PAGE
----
The United States Environmental Protection Agency (EPA) has identified per- and polyfluoroalkyl substances (PFAS) as one of the most significant emerging contaminants of concern.
In June, chemical and manufacturing giant 3M and a broad coalition of US cities and towns reached a landmark, nuclear USD12.5 billion verdict relating to the company's use of PFAS — also known as "forever chemicals" — over several decades.
PFAS are a group of over 12,000 chemicals used in industry and consumer products around the world in everything from shampoo and carpeting to food wrappers and cookware.
As a result of PFAS long-lasting nature and resistance to degradation, their use has resulted in extensive environmental contamination, leading to growing regulatory scrutiny and legal liabilities.
This article explores the concerns associated with PFAS contamination and the implications for Casualty and Environmental insurance. Growing concerns and new rules have triggered a surge in claims and heightened demand for coverage.
Organizations with PFAS-related liabilities within their business or supply chain need to transition away from their use, regardless of what insurance protection is in place.
- PFAS — or 'forever chemicals' — have quietly permeated our lives, resulting in extensive environmental contamination, prompting growing regulatory scrutiny and potential legal liabilities that could stretch back decades.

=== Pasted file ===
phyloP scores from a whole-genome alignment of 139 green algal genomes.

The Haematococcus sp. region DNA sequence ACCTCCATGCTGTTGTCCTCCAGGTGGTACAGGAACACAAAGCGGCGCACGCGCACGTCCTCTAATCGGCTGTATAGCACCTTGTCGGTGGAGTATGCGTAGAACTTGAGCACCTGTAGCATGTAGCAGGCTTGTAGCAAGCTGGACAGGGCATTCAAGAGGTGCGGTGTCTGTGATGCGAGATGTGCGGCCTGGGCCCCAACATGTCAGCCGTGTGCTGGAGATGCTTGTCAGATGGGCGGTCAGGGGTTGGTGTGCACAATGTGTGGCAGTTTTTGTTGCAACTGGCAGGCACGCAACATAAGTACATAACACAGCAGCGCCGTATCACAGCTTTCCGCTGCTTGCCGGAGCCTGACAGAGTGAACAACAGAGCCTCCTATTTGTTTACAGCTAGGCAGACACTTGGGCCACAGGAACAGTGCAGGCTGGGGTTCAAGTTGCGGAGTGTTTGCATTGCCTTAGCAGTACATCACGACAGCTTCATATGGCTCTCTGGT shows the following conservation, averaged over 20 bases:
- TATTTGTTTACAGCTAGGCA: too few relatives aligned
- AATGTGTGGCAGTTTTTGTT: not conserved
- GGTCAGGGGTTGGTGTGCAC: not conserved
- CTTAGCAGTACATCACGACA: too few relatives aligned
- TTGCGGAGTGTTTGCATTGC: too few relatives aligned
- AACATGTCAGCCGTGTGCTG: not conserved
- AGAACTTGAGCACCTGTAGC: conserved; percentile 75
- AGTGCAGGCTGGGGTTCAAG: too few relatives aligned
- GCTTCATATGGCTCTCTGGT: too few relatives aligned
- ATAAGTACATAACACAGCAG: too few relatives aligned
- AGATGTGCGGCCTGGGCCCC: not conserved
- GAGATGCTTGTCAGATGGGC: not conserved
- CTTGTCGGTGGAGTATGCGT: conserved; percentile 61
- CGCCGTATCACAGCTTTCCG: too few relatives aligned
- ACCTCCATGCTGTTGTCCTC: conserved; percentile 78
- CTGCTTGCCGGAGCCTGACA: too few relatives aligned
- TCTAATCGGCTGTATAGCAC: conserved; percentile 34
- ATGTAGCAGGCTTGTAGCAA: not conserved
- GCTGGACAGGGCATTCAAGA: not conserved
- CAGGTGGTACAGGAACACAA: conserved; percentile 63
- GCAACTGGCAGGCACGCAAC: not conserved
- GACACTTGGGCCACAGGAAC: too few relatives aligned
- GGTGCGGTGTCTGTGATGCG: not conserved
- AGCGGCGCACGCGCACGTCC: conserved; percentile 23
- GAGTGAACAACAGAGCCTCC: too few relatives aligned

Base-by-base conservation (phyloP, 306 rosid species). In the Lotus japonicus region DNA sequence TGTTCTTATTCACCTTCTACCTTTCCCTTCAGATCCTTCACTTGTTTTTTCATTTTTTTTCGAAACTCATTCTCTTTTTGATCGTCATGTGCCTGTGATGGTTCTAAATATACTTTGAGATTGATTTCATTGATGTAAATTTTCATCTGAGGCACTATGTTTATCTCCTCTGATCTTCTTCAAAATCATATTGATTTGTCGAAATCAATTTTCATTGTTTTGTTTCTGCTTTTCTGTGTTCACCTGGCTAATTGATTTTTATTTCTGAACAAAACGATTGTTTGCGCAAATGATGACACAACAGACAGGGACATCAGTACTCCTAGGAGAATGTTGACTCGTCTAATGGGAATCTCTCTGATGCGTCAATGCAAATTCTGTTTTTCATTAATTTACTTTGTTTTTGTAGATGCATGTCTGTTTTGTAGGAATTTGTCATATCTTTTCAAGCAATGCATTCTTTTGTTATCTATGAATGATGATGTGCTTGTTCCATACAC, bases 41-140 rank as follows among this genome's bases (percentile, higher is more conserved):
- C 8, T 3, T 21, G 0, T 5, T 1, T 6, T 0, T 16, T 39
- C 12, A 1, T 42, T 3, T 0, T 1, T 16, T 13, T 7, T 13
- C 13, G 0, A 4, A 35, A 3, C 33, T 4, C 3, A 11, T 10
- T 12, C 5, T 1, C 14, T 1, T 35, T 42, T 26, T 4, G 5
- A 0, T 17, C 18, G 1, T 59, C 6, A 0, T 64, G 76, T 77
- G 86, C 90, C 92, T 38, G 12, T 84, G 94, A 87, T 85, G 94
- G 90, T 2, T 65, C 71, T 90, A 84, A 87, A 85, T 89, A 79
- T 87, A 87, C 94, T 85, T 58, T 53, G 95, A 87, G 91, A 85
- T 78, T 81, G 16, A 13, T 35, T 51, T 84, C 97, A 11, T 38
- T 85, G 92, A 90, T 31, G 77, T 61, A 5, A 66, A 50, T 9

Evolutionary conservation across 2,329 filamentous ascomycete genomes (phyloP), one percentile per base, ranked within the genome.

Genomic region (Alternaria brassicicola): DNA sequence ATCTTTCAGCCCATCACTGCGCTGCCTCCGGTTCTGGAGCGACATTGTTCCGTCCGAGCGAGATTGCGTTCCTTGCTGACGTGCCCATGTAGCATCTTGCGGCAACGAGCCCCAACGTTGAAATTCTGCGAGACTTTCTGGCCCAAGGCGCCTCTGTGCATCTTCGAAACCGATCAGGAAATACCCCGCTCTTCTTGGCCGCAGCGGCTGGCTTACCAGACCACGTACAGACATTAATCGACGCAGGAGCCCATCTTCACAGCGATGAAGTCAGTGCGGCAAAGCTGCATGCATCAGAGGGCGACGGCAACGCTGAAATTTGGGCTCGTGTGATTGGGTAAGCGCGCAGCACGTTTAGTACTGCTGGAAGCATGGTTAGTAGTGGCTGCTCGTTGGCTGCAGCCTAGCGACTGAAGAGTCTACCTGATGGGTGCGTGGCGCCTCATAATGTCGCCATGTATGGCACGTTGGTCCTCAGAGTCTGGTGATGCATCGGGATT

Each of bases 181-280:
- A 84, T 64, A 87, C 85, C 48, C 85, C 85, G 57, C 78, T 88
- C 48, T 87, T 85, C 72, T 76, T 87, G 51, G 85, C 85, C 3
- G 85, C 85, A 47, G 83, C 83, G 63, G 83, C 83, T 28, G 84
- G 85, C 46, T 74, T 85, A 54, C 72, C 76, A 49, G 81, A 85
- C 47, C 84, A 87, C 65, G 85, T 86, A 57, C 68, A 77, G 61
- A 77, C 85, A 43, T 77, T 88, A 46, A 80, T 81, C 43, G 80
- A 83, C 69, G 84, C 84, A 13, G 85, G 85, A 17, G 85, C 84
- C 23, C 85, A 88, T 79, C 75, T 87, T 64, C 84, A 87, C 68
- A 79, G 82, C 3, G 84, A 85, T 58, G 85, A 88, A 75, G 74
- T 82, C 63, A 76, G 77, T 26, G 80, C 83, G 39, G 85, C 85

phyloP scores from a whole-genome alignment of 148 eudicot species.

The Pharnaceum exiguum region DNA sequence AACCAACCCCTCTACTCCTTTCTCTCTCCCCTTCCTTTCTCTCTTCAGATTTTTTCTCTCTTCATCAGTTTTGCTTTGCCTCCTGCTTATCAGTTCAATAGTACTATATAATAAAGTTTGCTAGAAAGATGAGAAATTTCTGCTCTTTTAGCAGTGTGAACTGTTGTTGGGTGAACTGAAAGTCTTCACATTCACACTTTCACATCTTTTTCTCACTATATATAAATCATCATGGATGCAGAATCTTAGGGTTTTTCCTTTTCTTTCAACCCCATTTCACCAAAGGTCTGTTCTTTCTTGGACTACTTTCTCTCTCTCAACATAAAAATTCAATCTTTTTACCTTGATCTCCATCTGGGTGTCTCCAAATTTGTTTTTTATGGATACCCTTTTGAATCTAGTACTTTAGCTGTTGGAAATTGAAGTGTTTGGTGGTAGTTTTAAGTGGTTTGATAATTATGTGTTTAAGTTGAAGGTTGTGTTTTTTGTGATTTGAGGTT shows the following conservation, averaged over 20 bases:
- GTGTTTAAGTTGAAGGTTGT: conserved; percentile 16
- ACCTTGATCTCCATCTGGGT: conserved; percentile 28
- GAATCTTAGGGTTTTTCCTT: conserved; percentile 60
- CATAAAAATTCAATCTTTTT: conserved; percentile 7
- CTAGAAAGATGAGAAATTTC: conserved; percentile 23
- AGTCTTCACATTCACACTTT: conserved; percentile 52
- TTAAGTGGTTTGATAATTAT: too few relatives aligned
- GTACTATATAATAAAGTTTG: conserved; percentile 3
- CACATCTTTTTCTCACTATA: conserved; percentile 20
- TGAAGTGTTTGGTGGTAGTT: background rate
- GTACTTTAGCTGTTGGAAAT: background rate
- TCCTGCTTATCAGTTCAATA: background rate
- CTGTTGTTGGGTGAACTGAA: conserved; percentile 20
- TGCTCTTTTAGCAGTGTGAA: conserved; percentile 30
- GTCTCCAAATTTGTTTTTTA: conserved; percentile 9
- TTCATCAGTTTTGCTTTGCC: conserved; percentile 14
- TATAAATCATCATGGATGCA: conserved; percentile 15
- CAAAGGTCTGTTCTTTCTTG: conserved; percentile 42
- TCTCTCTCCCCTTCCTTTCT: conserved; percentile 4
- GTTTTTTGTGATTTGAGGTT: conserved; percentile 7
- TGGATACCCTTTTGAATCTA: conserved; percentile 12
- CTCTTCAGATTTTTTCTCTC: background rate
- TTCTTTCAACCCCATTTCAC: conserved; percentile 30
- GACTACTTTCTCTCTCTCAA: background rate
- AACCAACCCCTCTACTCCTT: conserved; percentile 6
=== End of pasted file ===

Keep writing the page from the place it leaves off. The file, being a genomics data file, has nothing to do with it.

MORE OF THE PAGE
- In June, chemical giant 3M agreed to pay up to USD12.5 billion to settle a lawsuit brought by a broad coalition of US cities and towns in what has been described as "The largest drinking water settlement in American history".
- While PFAS litigation is still unfolding, it could prove to be bigger than the 1998 Tobacco Master Settlement. Time will tell.
- Due to the widespread use of PFAS and their persistence in the environment, the chemicals have been found in soil, drinking water, lakes, oceans, the air, rainwater, food, fish, animals and humans. Studies have linked PFAS exposure to a high number of adverse health effects.
- Historical General Liability policies may respond to claims if the contamination occurred pre-1985, during a policy period in which the coverage did not exclude "sudden and accidental" pollutants.
- Companies with PFAS-related liabilities should seek to transition away from their use, regardless of what insurance protection is in place.